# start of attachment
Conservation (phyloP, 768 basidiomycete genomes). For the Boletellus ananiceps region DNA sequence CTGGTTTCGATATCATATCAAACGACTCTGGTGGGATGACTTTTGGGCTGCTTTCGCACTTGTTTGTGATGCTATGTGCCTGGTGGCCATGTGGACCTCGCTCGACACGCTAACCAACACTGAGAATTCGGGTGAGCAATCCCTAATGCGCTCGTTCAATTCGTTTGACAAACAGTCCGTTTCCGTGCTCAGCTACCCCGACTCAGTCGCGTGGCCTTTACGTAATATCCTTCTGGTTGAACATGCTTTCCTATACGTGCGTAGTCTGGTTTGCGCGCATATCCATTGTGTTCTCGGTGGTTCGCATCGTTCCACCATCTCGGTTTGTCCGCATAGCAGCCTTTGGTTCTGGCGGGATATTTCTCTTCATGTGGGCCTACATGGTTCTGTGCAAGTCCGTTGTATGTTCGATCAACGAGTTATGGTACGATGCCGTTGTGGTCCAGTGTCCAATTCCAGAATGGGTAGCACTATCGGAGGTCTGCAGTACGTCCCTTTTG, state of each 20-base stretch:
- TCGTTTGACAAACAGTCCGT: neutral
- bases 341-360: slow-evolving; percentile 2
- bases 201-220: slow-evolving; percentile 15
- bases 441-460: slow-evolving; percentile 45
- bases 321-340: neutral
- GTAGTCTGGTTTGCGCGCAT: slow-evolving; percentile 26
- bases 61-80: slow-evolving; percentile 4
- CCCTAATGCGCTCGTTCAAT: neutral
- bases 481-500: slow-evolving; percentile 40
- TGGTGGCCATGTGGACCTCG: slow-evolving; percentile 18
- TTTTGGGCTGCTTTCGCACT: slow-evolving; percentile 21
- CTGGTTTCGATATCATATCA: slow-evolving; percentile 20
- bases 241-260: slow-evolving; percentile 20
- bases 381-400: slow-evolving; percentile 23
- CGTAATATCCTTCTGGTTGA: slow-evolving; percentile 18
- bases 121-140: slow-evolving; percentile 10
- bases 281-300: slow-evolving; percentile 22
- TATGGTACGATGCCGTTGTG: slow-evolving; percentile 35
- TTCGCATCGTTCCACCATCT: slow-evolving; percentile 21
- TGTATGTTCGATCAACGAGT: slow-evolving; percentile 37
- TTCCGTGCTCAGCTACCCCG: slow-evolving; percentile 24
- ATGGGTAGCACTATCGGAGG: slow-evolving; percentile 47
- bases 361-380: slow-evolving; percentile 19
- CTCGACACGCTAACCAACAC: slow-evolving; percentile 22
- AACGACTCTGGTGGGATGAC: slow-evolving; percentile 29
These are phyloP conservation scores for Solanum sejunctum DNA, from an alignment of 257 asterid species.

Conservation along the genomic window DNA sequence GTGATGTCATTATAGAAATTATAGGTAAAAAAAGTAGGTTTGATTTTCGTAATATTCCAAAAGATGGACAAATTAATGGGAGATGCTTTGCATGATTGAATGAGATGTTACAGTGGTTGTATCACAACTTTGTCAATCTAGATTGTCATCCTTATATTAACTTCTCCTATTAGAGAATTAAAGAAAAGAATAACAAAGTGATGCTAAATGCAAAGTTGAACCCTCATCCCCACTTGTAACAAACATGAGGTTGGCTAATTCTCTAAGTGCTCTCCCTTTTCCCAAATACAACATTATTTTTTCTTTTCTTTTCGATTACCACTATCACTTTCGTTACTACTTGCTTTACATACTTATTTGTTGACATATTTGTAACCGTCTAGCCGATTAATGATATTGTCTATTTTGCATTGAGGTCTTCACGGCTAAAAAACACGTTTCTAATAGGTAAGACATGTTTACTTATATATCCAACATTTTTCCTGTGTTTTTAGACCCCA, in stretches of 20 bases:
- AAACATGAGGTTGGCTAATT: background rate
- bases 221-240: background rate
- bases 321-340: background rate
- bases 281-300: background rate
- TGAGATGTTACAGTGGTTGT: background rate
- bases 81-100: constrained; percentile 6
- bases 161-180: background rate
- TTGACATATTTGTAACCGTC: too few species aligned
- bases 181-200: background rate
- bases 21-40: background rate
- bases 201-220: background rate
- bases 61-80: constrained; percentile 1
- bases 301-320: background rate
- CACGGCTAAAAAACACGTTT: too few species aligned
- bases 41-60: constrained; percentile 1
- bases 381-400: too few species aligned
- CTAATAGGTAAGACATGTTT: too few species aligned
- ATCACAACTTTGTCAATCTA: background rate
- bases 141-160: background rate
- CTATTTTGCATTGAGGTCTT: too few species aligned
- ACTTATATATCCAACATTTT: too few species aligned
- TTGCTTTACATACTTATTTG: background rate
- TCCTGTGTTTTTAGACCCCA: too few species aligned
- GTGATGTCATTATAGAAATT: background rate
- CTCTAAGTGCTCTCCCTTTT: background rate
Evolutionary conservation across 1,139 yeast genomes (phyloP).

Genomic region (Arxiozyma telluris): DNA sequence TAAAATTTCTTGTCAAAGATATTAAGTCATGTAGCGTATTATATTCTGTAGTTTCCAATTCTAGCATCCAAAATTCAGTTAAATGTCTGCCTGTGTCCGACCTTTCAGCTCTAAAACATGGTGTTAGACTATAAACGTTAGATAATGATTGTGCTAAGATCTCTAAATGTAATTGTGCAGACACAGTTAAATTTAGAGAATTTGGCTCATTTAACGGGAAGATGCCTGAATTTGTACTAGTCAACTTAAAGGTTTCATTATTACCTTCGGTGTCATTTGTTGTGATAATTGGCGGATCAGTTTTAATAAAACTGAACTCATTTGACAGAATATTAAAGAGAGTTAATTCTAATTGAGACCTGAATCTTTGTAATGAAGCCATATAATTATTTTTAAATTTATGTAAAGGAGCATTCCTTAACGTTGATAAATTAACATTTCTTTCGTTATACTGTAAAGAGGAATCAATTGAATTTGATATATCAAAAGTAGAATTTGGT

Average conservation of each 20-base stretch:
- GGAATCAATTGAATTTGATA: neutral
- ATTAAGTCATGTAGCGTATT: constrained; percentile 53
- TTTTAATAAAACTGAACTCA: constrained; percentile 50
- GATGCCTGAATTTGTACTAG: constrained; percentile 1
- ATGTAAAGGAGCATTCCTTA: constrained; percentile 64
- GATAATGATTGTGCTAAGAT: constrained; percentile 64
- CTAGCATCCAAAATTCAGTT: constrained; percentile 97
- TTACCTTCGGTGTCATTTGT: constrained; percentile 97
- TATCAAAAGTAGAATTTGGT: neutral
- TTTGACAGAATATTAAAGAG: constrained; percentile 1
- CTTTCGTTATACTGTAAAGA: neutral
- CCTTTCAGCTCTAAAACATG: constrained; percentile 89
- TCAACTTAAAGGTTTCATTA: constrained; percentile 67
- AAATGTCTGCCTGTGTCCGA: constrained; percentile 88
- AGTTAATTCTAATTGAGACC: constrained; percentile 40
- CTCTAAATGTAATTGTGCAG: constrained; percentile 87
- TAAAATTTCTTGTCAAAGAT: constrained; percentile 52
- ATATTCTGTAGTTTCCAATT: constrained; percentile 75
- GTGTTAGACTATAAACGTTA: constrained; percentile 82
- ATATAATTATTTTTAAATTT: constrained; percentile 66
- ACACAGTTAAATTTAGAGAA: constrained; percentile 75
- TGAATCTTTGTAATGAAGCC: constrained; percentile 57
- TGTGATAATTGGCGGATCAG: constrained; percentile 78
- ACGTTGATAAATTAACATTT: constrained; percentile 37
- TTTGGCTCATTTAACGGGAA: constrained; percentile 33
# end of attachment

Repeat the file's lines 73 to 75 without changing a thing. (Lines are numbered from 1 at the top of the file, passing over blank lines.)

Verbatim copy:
- TAAAATTTCTTGTCAAAGAT: constrained; percentile 52
- ATATTCTGTAGTTTCCAATT: constrained; percentile 75
- GTGTTAGACTATAAACGTTA: constrained; percentile 82